Before unions became widespread, employers circulated blacklists among themselves in order to weed out militant workers from their factories. By informing bosses of their employees’ political affiliations, isn’t the RCMP reviving these infamous tactics?

4. Brenda Dineen, LSA candidate for mayor of Winnipeg in 1974, ran second, receiving more than 6,000 votes. Shortly after the election a member of the Winnipeg Police Department began undercover surveillance of the LSA. Christie Brian Rush, alias “Chris Mathieson,” expressed interest in joining the LSA. He attended its public activities and at one point was observed copying down names from the organization’s mailing list. It was later discovered that he was a member of the police department.

Confronted by this evidence, Deputy Mayor Bernard Wolfe defended police infiltration tactics. “This type of activity,” he told the press, “can determine what goes on that is to the disadvantage of the established governments.”

It is not known if the RCMP was involved in this action by the Winnipeg police: but there is no reason to think they would have opposed it. It is well known that the SS works in close collaboration with local police “red squads,” often assigning “tactical operations” to them.

5. In April 1971, a few months after the War Measures crisis, Montreal police called John Lejderman, a laboratory technician and member of the LSO and the Ligue des Jeunes Socialistes, into the office of the company where he worked and accused him in front of his boss of being a member of the FLQ, then an illegal organization. No charges were laid. When Lejderman protested this smear attack, he was assured by both the Montreal police department and the Quebec Justice ministry that there was nothing irregular in such police conduct.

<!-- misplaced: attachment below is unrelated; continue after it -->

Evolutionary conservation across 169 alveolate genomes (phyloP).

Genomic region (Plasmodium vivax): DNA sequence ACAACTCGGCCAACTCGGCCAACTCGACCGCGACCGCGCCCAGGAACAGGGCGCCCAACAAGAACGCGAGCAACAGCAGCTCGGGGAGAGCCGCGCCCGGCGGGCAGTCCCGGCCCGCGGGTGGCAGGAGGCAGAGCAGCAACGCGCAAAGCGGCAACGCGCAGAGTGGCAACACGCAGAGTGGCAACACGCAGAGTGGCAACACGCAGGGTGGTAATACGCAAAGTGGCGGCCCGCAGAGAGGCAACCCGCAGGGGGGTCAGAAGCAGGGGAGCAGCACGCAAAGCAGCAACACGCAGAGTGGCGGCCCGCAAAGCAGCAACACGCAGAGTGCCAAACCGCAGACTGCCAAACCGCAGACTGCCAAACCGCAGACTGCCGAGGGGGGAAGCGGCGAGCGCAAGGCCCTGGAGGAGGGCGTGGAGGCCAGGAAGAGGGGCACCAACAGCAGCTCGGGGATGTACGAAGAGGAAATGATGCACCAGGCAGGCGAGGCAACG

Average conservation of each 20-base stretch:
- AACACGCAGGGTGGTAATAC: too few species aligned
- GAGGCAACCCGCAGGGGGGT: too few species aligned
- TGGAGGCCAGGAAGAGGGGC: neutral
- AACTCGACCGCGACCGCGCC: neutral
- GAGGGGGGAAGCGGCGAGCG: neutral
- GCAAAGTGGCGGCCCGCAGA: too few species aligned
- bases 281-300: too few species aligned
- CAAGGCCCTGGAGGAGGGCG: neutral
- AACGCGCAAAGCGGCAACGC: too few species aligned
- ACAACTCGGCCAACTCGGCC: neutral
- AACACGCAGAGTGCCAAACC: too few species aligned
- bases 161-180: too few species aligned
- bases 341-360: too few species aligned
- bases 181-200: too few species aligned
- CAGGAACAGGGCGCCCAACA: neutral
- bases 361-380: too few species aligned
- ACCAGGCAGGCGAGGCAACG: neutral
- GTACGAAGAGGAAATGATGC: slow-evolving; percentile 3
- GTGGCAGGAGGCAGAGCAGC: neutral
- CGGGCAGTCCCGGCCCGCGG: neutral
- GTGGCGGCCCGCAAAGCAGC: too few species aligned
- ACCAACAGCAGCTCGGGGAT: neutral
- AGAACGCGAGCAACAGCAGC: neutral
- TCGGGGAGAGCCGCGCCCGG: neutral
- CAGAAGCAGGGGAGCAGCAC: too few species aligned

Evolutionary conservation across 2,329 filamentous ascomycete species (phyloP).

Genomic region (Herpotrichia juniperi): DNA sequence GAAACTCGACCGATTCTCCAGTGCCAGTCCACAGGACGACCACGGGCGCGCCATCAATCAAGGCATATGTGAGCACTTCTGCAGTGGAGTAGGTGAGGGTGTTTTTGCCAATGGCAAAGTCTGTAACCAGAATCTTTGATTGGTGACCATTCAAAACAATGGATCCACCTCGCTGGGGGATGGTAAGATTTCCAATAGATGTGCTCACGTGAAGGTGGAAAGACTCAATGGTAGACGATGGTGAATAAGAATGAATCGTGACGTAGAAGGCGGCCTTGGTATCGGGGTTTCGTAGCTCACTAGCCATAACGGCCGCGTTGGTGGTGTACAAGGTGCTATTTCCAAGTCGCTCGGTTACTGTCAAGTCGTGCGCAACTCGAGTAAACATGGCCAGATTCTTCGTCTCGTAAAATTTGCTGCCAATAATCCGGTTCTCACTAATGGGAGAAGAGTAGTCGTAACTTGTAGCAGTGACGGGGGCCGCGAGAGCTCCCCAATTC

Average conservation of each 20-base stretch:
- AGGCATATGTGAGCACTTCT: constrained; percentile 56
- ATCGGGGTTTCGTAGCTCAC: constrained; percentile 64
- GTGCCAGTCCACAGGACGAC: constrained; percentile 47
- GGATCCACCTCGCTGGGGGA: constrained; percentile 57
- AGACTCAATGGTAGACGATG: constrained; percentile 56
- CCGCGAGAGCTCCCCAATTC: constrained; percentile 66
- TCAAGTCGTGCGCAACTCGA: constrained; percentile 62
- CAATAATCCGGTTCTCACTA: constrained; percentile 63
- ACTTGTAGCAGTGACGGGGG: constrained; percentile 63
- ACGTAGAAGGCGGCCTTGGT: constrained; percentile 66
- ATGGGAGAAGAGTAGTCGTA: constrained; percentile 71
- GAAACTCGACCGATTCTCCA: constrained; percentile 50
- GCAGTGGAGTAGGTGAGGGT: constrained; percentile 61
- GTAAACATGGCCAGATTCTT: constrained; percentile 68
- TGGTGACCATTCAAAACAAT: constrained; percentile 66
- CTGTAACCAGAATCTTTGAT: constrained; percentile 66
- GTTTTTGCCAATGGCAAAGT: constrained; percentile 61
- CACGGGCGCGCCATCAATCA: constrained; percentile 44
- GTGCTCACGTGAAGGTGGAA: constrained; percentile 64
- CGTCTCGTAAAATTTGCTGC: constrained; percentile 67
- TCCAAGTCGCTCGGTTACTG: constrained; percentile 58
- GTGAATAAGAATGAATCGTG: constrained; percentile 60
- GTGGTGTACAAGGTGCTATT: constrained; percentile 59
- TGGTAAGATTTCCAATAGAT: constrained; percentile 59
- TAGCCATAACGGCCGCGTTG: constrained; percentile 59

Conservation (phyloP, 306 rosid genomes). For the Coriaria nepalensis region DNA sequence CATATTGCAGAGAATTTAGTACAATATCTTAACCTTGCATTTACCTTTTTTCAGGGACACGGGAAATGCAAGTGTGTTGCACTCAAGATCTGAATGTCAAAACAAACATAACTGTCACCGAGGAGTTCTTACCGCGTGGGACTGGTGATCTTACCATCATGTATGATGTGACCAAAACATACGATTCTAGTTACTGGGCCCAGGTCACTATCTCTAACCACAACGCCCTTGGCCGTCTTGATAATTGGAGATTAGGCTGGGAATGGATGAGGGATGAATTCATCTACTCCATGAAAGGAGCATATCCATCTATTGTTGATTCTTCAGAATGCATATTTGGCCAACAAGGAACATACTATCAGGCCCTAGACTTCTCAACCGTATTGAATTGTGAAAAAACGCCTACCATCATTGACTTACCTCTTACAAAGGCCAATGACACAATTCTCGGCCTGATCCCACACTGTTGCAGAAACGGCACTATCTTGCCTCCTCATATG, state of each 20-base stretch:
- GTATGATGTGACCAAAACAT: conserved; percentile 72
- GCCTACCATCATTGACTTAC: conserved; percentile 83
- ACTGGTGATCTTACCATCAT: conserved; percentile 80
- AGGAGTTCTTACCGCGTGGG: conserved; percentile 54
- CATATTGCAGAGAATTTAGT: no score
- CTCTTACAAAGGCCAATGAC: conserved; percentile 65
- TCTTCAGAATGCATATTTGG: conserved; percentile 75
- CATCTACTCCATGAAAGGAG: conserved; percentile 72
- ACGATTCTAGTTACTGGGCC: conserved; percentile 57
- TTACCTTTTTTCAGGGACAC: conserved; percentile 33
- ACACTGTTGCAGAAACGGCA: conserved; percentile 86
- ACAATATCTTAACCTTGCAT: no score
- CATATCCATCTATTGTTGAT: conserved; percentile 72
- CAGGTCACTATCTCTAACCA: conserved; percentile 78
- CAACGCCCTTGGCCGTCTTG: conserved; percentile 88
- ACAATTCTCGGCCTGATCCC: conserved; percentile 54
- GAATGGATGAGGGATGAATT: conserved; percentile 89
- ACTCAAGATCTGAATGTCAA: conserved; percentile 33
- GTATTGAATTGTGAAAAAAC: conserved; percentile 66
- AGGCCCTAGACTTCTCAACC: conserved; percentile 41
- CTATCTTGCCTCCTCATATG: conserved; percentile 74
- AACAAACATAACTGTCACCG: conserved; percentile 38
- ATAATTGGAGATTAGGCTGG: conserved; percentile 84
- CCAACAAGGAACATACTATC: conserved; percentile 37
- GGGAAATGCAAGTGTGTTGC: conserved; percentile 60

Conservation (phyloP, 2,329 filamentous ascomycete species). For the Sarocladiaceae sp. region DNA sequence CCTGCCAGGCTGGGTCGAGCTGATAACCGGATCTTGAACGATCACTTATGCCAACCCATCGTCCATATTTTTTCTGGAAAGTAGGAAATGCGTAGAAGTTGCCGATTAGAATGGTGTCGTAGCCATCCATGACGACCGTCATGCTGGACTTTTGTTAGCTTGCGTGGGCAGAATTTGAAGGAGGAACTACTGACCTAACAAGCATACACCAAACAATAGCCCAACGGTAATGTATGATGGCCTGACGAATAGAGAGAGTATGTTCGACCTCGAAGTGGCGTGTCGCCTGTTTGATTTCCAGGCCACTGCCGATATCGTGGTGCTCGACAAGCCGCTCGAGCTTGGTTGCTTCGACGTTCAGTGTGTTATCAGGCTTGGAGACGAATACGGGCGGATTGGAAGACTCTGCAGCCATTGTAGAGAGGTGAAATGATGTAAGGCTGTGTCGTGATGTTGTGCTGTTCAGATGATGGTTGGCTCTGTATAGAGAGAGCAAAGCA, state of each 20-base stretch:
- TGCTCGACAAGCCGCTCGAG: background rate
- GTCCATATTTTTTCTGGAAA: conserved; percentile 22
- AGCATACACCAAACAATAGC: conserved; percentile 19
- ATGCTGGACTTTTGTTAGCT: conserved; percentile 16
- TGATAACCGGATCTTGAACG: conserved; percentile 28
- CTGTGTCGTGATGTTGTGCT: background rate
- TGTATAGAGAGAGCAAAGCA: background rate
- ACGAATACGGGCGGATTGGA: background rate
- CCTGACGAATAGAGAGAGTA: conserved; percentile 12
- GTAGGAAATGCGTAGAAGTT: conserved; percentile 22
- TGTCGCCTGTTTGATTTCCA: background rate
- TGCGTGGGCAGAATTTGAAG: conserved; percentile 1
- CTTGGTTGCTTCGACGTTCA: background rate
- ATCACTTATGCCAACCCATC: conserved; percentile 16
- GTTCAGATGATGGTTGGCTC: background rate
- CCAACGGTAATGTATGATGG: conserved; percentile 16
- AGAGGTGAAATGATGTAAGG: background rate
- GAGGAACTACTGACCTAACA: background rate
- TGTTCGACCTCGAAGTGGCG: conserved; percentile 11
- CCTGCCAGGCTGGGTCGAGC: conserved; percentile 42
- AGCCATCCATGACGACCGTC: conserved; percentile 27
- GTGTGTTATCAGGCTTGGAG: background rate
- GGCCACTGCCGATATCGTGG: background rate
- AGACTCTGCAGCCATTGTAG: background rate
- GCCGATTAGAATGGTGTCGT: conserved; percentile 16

A few days after his protest to Quebec Justice Minister Jérôme Choquette, police raided Lejderman’s home with a search warrant alleging possession of “writings, pamphlets, books, etc., which advocate rebellion against the government of Canada relative to Section 60 of the Criminal Code.” They carried away personal property, including a passport and similar seditious documents, and refused to allow any of the property to be listed by Lejderman or his companion. When Lejderman protested these procedures, he was assaulted by a detective, taken to a police station, and detained in a cell for two hours. Again, no charges were laid.

When police returned Lejderman’s belongings in July 1971, they inadvertently included the results of their search. A list of more than 60 names culled from Lejderman’s papers and letters was accompanied with notes like: “Sheet with names and telephones to be checked with Bell Tel.,” and “Sheet for information on the Jeunes Socialistes.” (Rapport général de la police de Montréal no. 906-138, May 7, 1971)

During this period, which followed the emergency measures enacted in October 1970, other members of the LSO and LJS were arrested on various occasions and held by police for up to 12 hours without charge. They were illegally interrogated and photographed. While holding Thérèse Faubert in custody, police took her keys, entered her apartment, and removed several items including minutes of LJS membership meetings.